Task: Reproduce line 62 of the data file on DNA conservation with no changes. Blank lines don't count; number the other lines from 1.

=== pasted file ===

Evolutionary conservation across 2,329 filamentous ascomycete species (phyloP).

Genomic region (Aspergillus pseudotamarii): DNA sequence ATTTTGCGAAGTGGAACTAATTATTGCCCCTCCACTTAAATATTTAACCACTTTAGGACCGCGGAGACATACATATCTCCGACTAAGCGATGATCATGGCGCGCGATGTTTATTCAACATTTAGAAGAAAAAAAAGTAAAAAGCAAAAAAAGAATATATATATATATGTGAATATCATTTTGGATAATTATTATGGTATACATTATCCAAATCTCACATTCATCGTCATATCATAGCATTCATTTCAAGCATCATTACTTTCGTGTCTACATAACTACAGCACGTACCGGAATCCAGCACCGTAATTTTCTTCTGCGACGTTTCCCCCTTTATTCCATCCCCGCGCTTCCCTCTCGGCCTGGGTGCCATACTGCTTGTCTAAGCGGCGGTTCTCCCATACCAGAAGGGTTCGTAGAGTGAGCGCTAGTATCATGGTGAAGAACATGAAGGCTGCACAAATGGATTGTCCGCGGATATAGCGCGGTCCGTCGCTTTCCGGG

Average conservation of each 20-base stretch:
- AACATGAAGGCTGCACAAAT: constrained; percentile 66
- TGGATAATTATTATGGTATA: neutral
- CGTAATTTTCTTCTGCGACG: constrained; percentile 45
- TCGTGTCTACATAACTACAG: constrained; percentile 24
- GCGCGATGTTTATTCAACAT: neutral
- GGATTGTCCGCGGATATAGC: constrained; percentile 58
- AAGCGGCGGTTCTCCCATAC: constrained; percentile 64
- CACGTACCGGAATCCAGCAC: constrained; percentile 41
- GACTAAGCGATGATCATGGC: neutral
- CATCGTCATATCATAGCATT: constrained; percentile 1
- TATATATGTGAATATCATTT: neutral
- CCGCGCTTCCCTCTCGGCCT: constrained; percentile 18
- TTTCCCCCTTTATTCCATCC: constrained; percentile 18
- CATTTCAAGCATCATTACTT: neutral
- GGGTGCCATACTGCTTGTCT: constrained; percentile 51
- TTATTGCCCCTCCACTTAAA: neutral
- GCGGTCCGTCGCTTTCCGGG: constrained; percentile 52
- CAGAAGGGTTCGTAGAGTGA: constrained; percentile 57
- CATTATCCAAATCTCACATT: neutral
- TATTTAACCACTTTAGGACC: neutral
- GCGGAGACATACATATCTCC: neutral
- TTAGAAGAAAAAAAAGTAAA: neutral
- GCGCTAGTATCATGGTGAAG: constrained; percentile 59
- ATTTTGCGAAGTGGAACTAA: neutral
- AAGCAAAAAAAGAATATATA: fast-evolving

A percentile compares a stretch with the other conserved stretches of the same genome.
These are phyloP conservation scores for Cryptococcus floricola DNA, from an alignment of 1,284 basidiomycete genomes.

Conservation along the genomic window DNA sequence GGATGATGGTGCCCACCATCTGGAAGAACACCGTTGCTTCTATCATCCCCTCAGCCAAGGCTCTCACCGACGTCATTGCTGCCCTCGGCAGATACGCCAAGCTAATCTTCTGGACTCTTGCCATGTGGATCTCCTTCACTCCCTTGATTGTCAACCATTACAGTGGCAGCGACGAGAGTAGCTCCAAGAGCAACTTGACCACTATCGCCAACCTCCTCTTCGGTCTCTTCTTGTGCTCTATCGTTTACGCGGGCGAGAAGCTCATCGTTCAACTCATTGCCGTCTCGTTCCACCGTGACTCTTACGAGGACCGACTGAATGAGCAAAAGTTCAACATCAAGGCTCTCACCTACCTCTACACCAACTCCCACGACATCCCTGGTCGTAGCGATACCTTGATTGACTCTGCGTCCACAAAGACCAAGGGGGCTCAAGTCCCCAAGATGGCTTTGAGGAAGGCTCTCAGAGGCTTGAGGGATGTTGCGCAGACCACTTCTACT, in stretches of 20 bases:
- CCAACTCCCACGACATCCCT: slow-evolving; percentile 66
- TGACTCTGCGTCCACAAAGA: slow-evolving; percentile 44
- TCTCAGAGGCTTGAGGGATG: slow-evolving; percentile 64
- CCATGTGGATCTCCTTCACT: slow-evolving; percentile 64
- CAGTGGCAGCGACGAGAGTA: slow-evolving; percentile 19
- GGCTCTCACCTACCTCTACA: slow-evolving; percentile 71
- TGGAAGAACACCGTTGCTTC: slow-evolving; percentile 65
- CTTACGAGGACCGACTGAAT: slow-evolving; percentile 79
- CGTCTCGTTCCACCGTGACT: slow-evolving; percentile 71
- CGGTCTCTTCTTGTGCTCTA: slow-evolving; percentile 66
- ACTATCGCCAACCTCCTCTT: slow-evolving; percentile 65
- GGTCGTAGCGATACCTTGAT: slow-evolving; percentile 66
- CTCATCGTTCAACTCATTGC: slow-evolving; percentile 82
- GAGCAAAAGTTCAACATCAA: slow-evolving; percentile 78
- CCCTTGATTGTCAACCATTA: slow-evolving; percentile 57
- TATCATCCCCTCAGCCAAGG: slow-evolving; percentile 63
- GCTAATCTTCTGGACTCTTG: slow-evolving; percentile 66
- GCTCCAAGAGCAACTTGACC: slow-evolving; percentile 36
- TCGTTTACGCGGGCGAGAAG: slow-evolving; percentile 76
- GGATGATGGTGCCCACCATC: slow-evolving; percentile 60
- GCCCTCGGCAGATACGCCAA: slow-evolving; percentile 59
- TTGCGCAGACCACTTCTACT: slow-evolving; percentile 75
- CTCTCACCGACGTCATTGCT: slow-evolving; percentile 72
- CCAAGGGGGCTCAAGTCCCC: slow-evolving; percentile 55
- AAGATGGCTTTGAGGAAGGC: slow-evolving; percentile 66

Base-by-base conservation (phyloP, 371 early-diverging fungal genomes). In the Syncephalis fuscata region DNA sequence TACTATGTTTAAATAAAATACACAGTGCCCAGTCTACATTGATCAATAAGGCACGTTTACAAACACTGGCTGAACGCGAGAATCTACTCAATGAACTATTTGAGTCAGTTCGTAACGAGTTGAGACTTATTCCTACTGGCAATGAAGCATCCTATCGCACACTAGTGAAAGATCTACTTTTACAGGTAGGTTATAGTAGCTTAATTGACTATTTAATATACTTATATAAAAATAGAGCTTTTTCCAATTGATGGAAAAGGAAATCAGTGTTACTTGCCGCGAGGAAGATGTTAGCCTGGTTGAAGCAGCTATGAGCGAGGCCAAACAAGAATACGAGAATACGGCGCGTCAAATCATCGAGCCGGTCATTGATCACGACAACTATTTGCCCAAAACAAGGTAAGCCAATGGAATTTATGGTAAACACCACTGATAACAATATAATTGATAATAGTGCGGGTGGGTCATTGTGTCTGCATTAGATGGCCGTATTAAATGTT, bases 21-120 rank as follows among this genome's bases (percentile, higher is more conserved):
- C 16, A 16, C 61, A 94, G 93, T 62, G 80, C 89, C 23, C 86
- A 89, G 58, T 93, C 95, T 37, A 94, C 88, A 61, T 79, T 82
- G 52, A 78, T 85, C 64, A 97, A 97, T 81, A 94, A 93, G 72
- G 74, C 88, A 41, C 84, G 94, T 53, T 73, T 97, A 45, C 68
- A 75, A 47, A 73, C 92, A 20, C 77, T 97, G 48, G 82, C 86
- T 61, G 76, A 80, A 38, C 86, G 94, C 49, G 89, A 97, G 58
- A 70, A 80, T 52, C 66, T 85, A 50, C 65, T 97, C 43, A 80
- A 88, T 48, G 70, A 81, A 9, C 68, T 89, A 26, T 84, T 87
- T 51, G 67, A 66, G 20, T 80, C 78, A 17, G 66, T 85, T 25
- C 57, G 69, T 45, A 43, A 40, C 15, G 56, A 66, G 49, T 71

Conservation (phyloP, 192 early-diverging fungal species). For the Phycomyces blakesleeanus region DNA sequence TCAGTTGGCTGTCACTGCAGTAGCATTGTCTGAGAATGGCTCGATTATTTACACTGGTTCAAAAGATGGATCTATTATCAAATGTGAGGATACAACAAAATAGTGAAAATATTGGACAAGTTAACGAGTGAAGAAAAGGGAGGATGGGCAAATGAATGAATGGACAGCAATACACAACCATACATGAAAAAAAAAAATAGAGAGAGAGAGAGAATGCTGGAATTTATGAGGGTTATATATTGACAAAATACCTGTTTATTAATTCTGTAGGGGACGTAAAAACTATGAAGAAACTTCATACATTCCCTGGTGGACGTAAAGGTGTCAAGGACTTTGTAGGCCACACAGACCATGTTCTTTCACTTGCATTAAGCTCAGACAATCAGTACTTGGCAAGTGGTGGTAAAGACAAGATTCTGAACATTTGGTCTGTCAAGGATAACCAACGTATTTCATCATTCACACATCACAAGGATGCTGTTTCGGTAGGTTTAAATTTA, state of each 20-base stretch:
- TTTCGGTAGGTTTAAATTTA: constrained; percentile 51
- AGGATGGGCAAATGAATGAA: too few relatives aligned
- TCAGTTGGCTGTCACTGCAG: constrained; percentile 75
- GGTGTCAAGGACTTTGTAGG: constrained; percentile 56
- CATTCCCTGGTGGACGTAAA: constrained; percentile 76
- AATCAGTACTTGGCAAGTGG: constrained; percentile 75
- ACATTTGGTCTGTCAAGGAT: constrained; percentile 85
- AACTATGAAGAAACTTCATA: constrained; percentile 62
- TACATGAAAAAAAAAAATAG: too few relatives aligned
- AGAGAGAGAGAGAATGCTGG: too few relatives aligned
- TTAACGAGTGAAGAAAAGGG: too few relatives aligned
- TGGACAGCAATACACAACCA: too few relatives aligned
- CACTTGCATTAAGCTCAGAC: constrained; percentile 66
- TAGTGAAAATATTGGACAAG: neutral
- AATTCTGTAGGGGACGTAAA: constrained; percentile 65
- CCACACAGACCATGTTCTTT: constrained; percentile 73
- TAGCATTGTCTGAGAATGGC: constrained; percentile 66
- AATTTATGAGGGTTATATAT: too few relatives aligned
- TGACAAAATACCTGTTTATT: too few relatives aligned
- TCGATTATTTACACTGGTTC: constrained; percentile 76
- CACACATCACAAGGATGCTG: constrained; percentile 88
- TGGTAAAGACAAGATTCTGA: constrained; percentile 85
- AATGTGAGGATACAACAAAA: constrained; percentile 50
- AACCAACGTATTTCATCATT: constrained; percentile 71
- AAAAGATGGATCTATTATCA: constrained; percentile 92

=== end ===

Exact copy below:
- A 75, A 47, A 73, C 92, A 20, C 77, T 97, G 48, G 82, C 86